It is generally accepted that tests evaluated for any purpose should have areas under their respective ROC curves of approximately 0.9 in order to be considered highly discriminative. While tests with larger areas are in general more discriminative than those with smaller areas, little systematic information is available about the benefit of small increments in area under the ROC curve. Comparison of the ROC curves generated by the 66 individual tests in our analysis suggests that no one index of disease severity appears superior to the rest (Fig 1 ). In fact, compared to tests described for other purposes, peak flow, symptom score, and β2-agonist indexes of asthma status appear to have rather poor discriminative capacity.22Given the intensive quality assurance measurements built into the source protocols, the lack of discrimination of peak flow does not appear to be because of technical variables.23

For a test to have excellent clinical utility, it should generally have a combination of sensitivity and specificity of at least 80% each, at some cutoff value. Lacking these attributes, the ROC curve of a test should at minimum have an identifiable “inflection point” on visual inspection. That is to say, a cutoff point should exist at which the true-positive rate is maximized despite an increasing false-positive rate. None of the ROC curves generated in this analysis had such an attribute.

We recognize some limitations in our approach to this question. First, standard methods for comparing ROC curves assume that sensitivity and specificity data for each curve are derived from independent populations of subjects. Deriving and comparing multiple ROC curves from the same pool of subjects requires an adjustment for the degree of correlation between test results.21 Instead, a sensitivity analysis was performed assuming both maximal correlation and no correlation at all. No comparison achieved significance at either the 0.004 or 0.05 level, regardless of the degree of correlation assumed. Second, standard ROC analysis assumes that the curves are generated by markers that are measured only once per patient. Concern exists regarding the effect of longitudinally repeated measurements on the position of the “null,” noninformative curve.24 Briefly, if subjects with positive and negative underlying responses differ in the number of marker measurements per subject, the null line can be bowed above or below the expected diagonal position (unity). In order to minimize this effect, the number of measures used in the analysis for each group was made equal. Though we believe that our approach is useful in evaluating the performance of these tests under precisely controlled circumstances such as clinical research, there may be difficulties associated with extending our findings into clinical practice, where surrogate measures are recorded longitudinally, and perhaps with differing frequencies.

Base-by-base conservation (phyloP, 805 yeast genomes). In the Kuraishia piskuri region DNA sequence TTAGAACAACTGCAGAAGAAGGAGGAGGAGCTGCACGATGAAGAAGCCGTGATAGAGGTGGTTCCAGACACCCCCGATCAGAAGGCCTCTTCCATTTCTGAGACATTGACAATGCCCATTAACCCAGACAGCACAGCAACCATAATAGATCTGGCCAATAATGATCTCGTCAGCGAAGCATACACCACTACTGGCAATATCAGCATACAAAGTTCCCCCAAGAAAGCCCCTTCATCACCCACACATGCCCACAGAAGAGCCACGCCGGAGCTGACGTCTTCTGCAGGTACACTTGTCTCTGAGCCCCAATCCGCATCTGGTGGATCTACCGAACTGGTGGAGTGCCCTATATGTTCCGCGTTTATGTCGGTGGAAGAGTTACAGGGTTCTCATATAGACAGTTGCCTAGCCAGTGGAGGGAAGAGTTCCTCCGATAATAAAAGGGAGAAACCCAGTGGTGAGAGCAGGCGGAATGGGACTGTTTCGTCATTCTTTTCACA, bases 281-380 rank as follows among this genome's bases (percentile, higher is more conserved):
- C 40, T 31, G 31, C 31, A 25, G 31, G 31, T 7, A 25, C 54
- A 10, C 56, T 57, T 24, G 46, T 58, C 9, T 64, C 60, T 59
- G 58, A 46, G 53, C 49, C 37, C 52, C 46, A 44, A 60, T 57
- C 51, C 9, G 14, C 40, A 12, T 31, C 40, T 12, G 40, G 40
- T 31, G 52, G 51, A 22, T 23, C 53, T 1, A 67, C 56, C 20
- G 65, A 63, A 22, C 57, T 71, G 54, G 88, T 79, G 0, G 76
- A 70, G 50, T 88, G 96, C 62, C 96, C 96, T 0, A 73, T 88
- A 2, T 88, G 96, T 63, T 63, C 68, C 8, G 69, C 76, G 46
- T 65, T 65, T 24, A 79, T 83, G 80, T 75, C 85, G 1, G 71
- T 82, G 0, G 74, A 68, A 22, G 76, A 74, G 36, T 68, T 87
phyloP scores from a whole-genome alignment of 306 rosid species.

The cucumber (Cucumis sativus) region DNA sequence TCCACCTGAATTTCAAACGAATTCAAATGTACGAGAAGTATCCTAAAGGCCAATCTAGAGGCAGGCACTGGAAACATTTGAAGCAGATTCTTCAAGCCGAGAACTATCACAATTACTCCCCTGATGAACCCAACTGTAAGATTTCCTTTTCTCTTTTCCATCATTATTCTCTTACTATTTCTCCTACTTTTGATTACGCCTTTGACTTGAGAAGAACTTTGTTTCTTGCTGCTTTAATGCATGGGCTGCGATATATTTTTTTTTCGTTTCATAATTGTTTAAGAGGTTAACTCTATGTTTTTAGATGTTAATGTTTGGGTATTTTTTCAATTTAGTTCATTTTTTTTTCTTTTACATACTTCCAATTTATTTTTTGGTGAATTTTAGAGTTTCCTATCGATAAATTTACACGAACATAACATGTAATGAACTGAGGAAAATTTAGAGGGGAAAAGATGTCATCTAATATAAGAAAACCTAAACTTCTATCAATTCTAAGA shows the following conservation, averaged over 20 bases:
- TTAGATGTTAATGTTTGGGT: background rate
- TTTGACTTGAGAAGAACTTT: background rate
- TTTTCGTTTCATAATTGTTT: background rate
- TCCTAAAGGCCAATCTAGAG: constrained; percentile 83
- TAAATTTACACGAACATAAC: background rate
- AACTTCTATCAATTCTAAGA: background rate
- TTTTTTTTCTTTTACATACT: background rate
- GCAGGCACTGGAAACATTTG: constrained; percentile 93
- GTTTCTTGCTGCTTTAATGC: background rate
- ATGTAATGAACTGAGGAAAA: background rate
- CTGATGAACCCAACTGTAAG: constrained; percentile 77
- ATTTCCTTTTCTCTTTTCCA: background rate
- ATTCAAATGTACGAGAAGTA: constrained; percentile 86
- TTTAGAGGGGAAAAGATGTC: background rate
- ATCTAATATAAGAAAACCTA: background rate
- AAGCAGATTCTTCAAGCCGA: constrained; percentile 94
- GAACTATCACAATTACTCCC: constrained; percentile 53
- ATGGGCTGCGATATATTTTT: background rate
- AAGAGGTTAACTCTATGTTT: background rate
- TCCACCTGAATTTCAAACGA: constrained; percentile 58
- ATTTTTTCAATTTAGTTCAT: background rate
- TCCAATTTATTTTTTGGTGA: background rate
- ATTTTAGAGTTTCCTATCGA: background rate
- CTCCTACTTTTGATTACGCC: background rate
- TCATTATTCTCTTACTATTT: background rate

The ROC method specifically evaluates the utility of the test in identifying the subjects’ cumulative risk of a 20% fall in FEV1, but does not give an adequate estimate of the subjects’ instantaneous risk of disease. Additionally, the ROC analysis cannot accurately assess the effect of interactions between variables. Even though none of the measures appear discriminative individually, it is conceivable that some combination of variables may in fact be predictive. In order to accurately assess instantaneous risk of disease for use in the clinical setting, and to account for the combined effect of these variables, regression modeling is currently in progress. Nevertheless, we believe our study design is reasonably representative of the way in which surrogate measures are employed during the course of clinical research, and that our analysis accurately assesses the performance of such measures under these circumstances.

Finally, the choice of reference standard must be questioned. Unlike a clinical “asthma exacerbation,” which may be difficult to quantify objectively by a single measure, data collected during the CIMA study indicated that a fall in FEV1 of 20% may represent an important point on the disease spectrum. Over 70% of subjects enrolled in the CIMA trial were designated as treatment failures because of a fall in FEV1 of ≥ 20%. Intervention at this point was believed to be timely in 68% of these subjects, as judged by the subject, the study coordinator, or both. No adverse outcomes were reported in this group.1 Choosing the 20% fall in FEV1 criterion was reasonable for this analysis because our two cohorts had significantly different FEV1 at the conclusion of their source studies, were well differentiated by this criterion, and did not appear to cluster near this cutoff.

Perhaps it is not surprising that indexes of peak flow, symptoms, andβ 2-agonist use are rather inadequate surrogate markers of airway obstruction as measured by spirometry. However, what is surprising is the magnitude of the inaccuracy. All of the tests evaluated in our study had poor operating characteristics and could not reliably discriminate between subjects in and out of treatment failure. Operating characteristics of the tests are likely to degrade further in situations with less rigid structure. Studies that seek to detect treatment failures defined by a significant fall in FEV1 should not use such surrogate measures individually to estimate disease severity.